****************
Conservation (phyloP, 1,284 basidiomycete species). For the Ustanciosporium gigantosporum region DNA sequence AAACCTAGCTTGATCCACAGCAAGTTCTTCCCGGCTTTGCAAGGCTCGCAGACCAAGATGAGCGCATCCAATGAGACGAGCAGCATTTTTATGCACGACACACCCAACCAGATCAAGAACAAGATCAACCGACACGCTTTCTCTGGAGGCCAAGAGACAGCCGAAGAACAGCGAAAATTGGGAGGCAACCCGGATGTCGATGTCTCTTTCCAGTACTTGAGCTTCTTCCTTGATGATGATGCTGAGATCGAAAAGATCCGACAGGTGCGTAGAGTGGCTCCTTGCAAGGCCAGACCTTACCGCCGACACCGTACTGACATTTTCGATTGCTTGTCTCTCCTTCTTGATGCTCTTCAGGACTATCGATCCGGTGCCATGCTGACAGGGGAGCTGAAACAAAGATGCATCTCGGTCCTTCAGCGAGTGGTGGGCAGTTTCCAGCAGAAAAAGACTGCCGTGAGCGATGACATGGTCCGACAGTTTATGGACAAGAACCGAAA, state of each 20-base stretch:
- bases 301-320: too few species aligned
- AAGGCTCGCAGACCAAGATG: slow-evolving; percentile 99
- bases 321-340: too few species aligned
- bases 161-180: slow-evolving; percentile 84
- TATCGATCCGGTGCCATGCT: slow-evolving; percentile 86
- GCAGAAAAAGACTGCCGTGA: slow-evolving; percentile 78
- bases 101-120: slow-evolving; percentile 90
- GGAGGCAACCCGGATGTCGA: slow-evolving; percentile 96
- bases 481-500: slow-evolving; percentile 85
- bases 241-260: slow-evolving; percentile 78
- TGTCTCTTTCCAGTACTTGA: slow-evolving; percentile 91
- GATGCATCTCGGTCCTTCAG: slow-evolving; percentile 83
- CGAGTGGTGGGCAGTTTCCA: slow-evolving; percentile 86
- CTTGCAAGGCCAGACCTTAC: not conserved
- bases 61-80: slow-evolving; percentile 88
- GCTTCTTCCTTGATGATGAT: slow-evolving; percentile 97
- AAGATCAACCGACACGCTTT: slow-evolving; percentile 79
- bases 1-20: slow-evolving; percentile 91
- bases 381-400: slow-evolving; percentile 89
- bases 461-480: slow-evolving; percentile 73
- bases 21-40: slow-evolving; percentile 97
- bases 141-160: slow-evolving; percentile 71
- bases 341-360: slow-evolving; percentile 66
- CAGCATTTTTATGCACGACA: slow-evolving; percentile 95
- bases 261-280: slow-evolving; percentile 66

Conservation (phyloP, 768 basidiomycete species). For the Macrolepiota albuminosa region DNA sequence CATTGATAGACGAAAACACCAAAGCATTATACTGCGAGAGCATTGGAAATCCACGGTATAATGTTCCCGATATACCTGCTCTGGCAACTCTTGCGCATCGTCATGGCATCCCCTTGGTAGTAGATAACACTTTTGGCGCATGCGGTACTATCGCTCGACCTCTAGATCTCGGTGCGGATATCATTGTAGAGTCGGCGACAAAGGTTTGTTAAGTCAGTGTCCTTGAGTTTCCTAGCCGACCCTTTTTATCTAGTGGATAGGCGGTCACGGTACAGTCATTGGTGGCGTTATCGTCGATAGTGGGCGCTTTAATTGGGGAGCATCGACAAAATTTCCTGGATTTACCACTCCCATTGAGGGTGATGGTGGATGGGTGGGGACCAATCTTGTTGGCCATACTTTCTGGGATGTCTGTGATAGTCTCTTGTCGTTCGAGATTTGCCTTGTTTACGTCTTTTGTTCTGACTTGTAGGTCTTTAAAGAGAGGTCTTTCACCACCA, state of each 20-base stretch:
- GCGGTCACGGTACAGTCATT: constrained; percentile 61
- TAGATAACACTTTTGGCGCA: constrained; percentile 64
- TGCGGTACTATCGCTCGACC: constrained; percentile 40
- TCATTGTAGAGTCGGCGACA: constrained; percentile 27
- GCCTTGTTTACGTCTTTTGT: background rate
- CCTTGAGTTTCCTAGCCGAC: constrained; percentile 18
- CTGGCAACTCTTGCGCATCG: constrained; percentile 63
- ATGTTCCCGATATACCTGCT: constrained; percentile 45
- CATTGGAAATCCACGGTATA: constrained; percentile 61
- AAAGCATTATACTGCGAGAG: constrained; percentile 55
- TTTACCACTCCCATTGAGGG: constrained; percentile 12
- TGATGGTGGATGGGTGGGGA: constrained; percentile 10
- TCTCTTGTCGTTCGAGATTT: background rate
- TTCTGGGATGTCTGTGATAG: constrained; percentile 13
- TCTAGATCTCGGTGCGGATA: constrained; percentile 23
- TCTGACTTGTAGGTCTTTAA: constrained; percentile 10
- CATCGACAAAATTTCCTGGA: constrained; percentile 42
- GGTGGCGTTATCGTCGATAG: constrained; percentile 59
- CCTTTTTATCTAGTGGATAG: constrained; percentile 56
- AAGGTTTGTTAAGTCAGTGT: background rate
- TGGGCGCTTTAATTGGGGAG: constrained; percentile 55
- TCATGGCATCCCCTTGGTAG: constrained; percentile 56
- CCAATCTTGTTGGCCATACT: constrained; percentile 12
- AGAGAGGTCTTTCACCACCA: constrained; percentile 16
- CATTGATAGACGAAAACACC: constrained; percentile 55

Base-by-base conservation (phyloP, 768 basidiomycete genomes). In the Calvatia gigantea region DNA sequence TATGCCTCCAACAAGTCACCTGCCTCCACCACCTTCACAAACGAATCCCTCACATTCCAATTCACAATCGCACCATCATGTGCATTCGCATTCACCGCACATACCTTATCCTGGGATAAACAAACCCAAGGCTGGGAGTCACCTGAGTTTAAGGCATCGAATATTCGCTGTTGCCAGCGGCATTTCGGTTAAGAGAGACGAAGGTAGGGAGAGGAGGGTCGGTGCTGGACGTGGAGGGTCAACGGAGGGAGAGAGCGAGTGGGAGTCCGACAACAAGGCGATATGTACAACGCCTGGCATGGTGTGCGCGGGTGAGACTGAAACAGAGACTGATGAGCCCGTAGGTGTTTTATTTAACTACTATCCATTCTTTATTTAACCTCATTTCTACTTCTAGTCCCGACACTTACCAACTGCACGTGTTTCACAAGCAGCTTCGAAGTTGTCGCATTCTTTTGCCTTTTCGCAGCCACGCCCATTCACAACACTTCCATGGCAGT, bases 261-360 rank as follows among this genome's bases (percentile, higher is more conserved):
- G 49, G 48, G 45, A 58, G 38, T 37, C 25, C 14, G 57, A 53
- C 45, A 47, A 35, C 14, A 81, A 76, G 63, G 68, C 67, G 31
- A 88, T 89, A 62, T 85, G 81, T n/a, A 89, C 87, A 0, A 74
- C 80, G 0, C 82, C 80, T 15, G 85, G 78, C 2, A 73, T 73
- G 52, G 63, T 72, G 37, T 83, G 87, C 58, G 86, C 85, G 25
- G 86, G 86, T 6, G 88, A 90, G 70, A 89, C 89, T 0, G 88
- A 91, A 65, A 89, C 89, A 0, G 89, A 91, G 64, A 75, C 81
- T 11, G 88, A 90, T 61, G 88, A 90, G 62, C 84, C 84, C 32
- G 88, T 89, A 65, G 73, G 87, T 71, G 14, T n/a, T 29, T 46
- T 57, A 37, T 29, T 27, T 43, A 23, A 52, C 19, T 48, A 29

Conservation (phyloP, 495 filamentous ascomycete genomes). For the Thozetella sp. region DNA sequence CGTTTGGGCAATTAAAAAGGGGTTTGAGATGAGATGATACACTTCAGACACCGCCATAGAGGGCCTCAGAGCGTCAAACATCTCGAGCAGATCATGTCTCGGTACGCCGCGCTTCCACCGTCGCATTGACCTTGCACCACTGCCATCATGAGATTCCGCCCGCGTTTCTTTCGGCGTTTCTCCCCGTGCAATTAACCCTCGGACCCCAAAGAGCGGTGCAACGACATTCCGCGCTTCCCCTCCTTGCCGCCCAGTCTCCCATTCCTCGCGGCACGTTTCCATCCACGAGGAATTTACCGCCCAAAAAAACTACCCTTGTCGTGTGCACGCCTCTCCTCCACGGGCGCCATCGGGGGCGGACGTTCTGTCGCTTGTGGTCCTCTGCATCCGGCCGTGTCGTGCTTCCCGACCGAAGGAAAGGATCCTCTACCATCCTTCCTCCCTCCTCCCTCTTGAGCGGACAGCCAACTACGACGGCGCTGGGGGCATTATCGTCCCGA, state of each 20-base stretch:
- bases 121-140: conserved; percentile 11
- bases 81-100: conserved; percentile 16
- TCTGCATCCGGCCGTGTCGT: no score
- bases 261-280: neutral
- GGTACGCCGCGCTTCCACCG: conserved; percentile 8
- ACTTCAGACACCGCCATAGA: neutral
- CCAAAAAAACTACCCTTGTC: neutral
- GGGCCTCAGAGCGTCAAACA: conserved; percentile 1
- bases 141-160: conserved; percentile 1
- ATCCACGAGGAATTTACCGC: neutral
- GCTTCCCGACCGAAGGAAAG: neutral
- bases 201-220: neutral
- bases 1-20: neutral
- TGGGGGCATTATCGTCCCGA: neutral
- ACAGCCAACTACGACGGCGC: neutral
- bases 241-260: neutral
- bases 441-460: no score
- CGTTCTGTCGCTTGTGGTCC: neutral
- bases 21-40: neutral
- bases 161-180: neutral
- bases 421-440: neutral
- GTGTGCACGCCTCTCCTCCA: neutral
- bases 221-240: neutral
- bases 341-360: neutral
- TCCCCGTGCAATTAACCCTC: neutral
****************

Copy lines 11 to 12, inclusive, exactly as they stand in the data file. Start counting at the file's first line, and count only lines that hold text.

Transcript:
- bases 241-260: slow-evolving; percentile 78
- TGTCTCTTTCCAGTACTTGA: slow-evolving; percentile 91